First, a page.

Rival lawmakers begin talking to each other and seem eager to heed Obama's suggestion to keep it going.
By Allison Sherry
In the end, it wasn't about low-level staffers saving seats with coats and bags on chairs.
It was about Colorado lawmakers taking hour-long shifts prior to Tuesday's State of the Union address to ensure they could sit together -- Republican Reps. Cory Gardner and Mike Coffman and Democrats Ed Perlmutter and Diana DeGette hanging out with reading material and each other.
In their time together, DeGette and Coffman talked about cutting the deficit. Perlmutter and Gardner, after talking about Chicago Bears quarterback and former Colorado State University Ram Caleb Hanie, chatted about a bill Gardner wants to introduce that fits into Perlmutter's financial-services committee.
"We're sitting here together," Gardner said, shortly before the president's address. "We absolutely will talk about things."
The gesture of Republicans and Democrats sitting together Tuesday started out as a facile idea pitched to 535 members of Congress by a nonpartisan group and championed by Sen. Mark Udall, an Eldorado Springs Democrat.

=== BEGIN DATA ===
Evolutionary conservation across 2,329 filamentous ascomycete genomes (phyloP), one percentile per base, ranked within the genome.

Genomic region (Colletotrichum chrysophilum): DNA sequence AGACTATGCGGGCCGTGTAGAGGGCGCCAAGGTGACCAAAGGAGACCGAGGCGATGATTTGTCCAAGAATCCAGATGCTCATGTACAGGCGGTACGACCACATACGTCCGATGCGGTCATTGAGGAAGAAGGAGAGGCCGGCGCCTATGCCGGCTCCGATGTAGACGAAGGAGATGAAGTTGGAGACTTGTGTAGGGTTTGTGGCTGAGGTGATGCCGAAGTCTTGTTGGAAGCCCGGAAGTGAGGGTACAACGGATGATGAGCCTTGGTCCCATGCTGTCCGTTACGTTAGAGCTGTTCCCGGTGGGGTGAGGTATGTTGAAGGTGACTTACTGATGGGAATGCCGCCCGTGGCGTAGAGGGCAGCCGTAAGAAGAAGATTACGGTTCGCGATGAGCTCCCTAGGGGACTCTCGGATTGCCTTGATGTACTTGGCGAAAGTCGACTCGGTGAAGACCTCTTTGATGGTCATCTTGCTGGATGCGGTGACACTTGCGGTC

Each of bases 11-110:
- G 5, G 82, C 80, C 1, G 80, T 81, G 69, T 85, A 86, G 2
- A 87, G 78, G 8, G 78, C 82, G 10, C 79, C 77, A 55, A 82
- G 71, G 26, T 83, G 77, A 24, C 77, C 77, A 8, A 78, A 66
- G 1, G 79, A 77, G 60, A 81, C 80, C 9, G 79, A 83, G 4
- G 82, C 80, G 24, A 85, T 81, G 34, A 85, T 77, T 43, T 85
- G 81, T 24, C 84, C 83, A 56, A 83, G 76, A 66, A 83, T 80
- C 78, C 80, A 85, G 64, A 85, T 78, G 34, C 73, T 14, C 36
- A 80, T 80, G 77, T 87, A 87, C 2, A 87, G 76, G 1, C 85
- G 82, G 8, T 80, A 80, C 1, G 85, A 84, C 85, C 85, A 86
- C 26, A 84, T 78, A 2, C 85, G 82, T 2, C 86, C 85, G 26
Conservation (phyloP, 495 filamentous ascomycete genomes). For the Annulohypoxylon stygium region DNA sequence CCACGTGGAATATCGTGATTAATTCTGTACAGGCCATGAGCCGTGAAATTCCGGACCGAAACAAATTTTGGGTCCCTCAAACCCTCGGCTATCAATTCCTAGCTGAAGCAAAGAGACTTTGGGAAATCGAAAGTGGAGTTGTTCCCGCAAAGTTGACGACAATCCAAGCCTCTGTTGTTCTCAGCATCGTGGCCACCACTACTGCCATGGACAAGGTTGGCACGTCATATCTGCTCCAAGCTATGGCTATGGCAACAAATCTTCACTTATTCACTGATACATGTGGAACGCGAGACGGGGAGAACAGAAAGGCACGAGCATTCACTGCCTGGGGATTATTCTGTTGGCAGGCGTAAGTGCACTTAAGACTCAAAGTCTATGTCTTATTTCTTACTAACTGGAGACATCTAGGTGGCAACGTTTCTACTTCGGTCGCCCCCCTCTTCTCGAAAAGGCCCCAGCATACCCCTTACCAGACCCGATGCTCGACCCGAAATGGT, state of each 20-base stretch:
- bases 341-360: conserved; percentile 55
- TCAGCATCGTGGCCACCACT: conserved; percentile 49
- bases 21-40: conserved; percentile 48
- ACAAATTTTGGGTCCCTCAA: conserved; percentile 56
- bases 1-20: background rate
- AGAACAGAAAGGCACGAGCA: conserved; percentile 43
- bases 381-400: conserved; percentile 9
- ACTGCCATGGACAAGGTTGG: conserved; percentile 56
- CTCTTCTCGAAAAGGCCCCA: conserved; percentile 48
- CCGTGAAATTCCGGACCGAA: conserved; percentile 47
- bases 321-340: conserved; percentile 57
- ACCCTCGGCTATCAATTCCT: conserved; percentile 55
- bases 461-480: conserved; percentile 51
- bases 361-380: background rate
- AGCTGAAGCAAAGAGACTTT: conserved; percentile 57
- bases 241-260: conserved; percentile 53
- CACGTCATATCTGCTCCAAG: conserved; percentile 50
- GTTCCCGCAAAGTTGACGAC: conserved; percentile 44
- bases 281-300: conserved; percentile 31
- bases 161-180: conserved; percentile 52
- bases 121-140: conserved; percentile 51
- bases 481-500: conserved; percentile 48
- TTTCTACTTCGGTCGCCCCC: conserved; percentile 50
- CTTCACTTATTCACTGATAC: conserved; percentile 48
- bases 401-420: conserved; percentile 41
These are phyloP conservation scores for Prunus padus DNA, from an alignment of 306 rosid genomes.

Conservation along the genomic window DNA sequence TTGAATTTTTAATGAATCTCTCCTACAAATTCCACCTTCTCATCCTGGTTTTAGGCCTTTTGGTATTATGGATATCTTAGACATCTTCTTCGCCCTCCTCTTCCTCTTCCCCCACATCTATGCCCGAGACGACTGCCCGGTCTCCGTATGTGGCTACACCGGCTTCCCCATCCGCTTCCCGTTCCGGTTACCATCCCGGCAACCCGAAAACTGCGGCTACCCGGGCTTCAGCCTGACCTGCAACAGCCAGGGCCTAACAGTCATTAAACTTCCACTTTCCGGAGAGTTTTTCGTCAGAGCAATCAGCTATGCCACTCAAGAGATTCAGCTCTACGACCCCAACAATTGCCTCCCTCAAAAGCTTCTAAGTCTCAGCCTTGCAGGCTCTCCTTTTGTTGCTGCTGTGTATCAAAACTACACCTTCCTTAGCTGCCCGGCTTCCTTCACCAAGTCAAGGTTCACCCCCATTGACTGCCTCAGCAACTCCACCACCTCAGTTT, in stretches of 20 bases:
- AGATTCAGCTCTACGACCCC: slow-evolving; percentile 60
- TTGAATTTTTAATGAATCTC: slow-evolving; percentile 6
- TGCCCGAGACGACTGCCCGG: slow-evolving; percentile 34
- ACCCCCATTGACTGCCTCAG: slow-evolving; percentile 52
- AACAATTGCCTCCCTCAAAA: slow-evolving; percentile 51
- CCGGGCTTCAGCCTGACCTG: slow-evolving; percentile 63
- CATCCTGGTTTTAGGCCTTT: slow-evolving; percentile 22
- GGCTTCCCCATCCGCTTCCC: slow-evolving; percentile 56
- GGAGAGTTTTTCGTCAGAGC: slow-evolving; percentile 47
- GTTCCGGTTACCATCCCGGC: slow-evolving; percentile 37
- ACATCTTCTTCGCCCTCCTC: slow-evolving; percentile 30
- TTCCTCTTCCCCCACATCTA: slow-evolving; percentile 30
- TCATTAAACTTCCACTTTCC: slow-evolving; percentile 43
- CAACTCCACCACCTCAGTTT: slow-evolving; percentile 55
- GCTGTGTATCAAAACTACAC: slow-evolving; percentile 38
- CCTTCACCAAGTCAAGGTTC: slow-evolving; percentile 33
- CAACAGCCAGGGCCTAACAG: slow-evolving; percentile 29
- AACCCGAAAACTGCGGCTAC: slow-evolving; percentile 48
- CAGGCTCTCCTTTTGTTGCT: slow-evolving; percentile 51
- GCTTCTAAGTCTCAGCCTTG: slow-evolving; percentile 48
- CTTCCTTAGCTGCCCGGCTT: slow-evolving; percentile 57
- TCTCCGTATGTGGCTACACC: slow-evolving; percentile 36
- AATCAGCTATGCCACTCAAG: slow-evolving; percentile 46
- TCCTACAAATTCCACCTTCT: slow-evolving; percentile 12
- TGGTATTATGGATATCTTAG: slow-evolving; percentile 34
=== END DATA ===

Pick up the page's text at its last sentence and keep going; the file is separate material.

In two short weeks, in the wake of a shooting rampage that killed six people at a political event in Arizona, it blossomed into a national conversation about why politics has gotten so nasty and what, if anything, leaders could do to take it down a notch.
President Barack Obama applauded the idea but said actions had to follow the bipartisan spirit.
"What comes of this moment will be determined not by whether we can sit together tonight but whether we can work together tomorrow," he said in his address.
Udall said his idea was inspired, in part, by what happened in Arizona and in part because he has his own mixed political family.
Dozens of lawmakers decided to pair up.
All of Colorado's House members, four Republicans and three Democrats, and Sen. Michael Bennet, a Denver Democrat, sat together. Udall sat with Sen. Jim DeMint, R-S.C., a conservative lion who supported Bennet's opponent last fall.
"One of the lessons I learned in the election is that people in Colorado are serious about seeing us work together," Bennet said. "Tonight, I sat between Cory Gardner and Doug Lamborn, and they were very nice to me. I hope they think I was nice to them."
Sen. Claire McCaskill, D-Mo., sat with Sen. Jerry Moran, R-Kan., joking about the rivalry between their alma maters -- the University of Missouri and the University of Kansas, respectively.